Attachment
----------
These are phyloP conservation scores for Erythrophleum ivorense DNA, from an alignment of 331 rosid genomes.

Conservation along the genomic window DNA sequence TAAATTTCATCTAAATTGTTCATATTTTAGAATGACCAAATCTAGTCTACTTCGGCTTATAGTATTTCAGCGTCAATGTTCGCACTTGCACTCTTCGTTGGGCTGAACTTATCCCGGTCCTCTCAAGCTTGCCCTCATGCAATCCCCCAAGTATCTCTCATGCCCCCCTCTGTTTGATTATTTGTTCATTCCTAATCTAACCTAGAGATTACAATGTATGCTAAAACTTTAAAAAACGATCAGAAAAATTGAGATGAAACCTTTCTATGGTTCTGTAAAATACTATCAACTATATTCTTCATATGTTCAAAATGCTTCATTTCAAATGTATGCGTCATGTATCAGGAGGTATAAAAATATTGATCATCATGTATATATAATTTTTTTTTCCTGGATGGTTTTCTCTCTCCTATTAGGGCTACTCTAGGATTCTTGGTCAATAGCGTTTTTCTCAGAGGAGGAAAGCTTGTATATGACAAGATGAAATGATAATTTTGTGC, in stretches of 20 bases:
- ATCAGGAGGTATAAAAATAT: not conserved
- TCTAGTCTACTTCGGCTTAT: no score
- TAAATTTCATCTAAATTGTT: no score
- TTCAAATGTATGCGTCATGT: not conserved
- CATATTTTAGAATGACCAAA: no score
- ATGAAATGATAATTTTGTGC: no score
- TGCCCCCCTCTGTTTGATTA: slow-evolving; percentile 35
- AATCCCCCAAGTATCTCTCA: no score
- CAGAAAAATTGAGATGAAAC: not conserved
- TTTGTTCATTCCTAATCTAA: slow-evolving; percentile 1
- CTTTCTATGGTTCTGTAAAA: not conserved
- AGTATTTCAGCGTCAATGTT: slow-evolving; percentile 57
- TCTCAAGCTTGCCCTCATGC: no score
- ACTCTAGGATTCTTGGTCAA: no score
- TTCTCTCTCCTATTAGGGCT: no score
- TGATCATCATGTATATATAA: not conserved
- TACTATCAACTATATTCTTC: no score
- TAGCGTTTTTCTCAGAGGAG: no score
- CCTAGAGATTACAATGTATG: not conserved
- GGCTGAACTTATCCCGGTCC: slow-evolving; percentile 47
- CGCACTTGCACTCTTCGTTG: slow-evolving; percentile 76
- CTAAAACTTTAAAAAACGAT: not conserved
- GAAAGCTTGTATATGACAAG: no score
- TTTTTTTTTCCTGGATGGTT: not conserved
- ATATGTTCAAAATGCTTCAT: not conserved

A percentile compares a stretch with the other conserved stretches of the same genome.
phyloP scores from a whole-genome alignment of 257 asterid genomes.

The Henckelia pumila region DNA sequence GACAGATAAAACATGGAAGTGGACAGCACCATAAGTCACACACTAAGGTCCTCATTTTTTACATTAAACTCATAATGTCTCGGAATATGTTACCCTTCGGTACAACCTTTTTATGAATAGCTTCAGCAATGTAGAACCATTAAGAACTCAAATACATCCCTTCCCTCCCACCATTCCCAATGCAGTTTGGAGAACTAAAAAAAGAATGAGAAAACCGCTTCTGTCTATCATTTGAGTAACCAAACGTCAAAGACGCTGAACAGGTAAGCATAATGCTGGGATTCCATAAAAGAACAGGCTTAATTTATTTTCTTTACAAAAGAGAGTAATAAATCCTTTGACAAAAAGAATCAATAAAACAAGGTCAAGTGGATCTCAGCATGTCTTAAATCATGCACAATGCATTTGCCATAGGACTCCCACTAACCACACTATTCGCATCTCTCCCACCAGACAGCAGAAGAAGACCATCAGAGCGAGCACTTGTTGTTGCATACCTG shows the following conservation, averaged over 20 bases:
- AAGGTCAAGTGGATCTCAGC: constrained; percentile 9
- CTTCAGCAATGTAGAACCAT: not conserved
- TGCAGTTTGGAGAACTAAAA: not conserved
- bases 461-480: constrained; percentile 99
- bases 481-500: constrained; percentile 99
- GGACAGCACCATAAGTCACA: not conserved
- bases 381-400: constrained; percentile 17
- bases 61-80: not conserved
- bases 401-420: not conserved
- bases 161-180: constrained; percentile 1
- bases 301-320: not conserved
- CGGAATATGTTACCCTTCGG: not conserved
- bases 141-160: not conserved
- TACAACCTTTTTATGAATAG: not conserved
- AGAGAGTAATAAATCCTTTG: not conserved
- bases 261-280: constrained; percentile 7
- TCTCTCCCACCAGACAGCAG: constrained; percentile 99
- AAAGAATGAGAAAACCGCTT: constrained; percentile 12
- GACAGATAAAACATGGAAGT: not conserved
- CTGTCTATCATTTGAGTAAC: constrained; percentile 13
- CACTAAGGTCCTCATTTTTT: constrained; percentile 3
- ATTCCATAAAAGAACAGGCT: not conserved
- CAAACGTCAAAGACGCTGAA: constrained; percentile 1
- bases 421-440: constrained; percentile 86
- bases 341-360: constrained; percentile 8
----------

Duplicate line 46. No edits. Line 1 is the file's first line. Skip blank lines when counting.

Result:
- bases 261-280: constrained; percentile 7